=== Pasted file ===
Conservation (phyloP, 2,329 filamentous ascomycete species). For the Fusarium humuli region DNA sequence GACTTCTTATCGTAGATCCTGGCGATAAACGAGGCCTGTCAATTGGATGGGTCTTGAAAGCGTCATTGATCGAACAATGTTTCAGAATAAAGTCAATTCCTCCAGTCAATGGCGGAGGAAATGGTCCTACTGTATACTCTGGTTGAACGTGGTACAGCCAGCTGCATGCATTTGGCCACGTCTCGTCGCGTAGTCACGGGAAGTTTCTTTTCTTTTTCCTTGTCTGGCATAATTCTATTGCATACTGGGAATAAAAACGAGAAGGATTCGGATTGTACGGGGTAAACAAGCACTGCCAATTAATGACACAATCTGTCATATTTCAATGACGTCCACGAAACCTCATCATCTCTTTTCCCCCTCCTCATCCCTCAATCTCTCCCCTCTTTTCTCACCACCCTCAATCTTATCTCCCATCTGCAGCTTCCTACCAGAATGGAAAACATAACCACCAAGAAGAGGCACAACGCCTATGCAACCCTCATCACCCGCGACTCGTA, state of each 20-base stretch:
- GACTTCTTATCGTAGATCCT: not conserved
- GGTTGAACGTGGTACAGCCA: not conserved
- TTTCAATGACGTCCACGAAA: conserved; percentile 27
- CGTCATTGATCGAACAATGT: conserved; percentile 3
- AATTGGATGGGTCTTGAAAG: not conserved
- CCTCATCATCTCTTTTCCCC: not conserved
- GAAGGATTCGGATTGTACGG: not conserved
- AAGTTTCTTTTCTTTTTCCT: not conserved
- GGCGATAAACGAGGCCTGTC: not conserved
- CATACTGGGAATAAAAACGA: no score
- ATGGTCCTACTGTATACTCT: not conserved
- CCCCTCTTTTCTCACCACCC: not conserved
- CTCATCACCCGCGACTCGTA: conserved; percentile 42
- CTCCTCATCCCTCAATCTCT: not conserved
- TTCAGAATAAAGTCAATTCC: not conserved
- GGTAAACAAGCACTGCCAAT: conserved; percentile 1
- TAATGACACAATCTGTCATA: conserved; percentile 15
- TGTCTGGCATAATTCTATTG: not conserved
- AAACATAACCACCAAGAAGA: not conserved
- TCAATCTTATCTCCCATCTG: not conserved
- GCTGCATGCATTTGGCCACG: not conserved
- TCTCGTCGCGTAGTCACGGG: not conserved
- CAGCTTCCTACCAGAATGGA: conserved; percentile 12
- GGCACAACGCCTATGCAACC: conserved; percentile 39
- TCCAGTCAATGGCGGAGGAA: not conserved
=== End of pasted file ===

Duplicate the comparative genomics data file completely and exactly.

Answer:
Conservation (phyloP, 2,329 filamentous ascomycete species). For the Fusarium humuli region DNA sequence GACTTCTTATCGTAGATCCTGGCGATAAACGAGGCCTGTCAATTGGATGGGTCTTGAAAGCGTCATTGATCGAACAATGTTTCAGAATAAAGTCAATTCCTCCAGTCAATGGCGGAGGAAATGGTCCTACTGTATACTCTGGTTGAACGTGGTACAGCCAGCTGCATGCATTTGGCCACGTCTCGTCGCGTAGTCACGGGAAGTTTCTTTTCTTTTTCCTTGTCTGGCATAATTCTATTGCATACTGGGAATAAAAACGAGAAGGATTCGGATTGTACGGGGTAAACAAGCACTGCCAATTAATGACACAATCTGTCATATTTCAATGACGTCCACGAAACCTCATCATCTCTTTTCCCCCTCCTCATCCCTCAATCTCTCCCCTCTTTTCTCACCACCCTCAATCTTATCTCCCATCTGCAGCTTCCTACCAGAATGGAAAACATAACCACCAAGAAGAGGCACAACGCCTATGCAACCCTCATCACCCGCGACTCGTA, state of each 20-base stretch:
- GACTTCTTATCGTAGATCCT: not conserved
- GGTTGAACGTGGTACAGCCA: not conserved
- TTTCAATGACGTCCACGAAA: conserved; percentile 27
- CGTCATTGATCGAACAATGT: conserved; percentile 3
- AATTGGATGGGTCTTGAAAG: not conserved
- CCTCATCATCTCTTTTCCCC: not conserved
- GAAGGATTCGGATTGTACGG: not conserved
- AAGTTTCTTTTCTTTTTCCT: not conserved
- GGCGATAAACGAGGCCTGTC: not conserved
- CATACTGGGAATAAAAACGA: no score
- ATGGTCCTACTGTATACTCT: not conserved
- CCCCTCTTTTCTCACCACCC: not conserved
- CTCATCACCCGCGACTCGTA: conserved; percentile 42
- CTCCTCATCCCTCAATCTCT: not conserved
- TTCAGAATAAAGTCAATTCC: not conserved
- GGTAAACAAGCACTGCCAAT: conserved; percentile 1
- TAATGACACAATCTGTCATA: conserved; percentile 15
- TGTCTGGCATAATTCTATTG: not conserved
- AAACATAACCACCAAGAAGA: not conserved
- TCAATCTTATCTCCCATCTG: not conserved
- GCTGCATGCATTTGGCCACG: not conserved
- TCTCGTCGCGTAGTCACGGG: not conserved
- CAGCTTCCTACCAGAATGGA: conserved; percentile 12
- GGCACAACGCCTATGCAACC: conserved; percentile 39
- TCCAGTCAATGGCGGAGGAA: not conserved